THE INTERNSHIP (2013)
Running Time: 119 mins. Rating: x Stars/5 Stars
MPAA Rating: PG-13
Director: Shawn Levy
Cast: Vince Vaughn, Owen Wilson, Rose Byrne, Aasif Mandvi, Max Minghella, Josh Brener, Dylan O’Brien, Tiya Sircar, Tobit Raphael, Josh Gad, Jessica Szohr, Rob Riggle, Eric Andre, Harvey Guillen, Gary Anthony Williams
More sentimental than comic, THE INTERNSHIP is not the film to see if you’re looking for belly-laughs. But, it succeeds marginally with the motif that mature adults have something to teach recent college grads and the twenty-somethings something to offer the older folks. Teaming up WEDDING CRASHERS Owen Wilson and Vince Vaughn once again, Shawn Levy’s movie affords us the actual scene embracing the Google culture—the free food, the nap-pods, the general gung-ho spirits of the youthful geeks who are likely to think of their employment as not really work but as play time for which they can’t believe they’re paid.
Much of the fun revolves around a group of misfits the likes of whom you’ve probably seen in many similar comedies. Billy (Vince Vaughn) and Nick (Owen Wilson) are crackerjack salesmen whose company has just closed down since, as explained by their boss (John Goodman), people do not count any more. Consumers would rather surf the web and get the merchandise delivered to them than to speak with live people, the idea being that you can learn more about a product by patiently looking at a number of companies’ offerings at home without pressure. Brick-and-mortar structures are implicitly dinosaurs in this brave new world.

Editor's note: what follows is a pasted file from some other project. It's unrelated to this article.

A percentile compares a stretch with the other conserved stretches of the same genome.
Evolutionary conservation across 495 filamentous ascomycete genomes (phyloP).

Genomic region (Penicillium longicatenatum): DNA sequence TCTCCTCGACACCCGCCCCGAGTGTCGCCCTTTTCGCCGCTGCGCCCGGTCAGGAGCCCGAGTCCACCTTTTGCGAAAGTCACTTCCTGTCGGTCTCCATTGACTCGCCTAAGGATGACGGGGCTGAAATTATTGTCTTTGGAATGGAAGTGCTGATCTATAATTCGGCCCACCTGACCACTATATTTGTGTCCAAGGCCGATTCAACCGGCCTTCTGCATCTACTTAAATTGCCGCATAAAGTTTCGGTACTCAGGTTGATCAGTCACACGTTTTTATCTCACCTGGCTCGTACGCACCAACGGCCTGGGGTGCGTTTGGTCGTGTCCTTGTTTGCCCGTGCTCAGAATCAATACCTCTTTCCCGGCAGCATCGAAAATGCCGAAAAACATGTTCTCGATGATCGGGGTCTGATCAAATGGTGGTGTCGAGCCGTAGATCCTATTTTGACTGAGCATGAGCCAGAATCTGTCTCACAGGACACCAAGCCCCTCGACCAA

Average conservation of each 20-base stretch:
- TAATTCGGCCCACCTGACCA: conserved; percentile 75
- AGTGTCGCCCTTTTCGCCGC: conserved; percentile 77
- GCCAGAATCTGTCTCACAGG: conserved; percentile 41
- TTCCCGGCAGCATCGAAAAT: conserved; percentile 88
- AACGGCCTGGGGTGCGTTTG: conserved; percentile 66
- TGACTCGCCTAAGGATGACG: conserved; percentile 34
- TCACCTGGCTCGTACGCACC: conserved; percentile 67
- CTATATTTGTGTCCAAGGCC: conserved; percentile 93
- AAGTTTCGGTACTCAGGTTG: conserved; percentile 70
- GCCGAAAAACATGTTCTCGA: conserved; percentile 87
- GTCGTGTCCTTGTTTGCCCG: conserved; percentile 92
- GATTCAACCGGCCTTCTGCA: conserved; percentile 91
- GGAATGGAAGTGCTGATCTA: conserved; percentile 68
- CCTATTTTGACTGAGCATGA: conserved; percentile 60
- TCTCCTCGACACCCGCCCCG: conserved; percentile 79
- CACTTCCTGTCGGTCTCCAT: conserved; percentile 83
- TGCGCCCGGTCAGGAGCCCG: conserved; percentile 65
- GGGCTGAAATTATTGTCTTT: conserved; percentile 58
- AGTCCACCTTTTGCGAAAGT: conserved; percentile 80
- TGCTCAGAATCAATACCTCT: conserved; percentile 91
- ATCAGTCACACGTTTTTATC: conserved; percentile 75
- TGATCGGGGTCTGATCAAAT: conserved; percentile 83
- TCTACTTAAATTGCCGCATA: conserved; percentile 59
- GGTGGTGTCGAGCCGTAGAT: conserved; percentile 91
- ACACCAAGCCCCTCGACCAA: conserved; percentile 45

Billy and Nick sign on to an internship program at Google despite their lack of computer know-how and notwithstanding their advanced age when compared with others who are trying to land an offer of employment. Their aim is to win a competition against others, knowing that only five percent of summer interns will be offered regular jobs. The interns have five minutes to find team-mates under the rules given by the program’s head (Aasif Mandvi) who hints throughout that Billy and Nick’s team have a snowball’s chance in hell of beating the competition. We in the audience are rooting for a team that are underdogs in every way, since in addition to the relative old-timers themselves, Billy and Nick’s group is composed of the worst misfits: a fellow who has been browbeat by his mother, one who can’t get his eyes away from his I-phone, a young woman who never had a boyfriend despite her good looks, and a Google employee who needs the loosening up that only the team’s visit to a strip joint can bring.
A romance between Nick and a Google employee (Rose Byrne) is shoehorned into the plot, though the pair are both aware that dating other employees is forbidden. All in all the comedy is unchallenging, the sentiment is old-hat.
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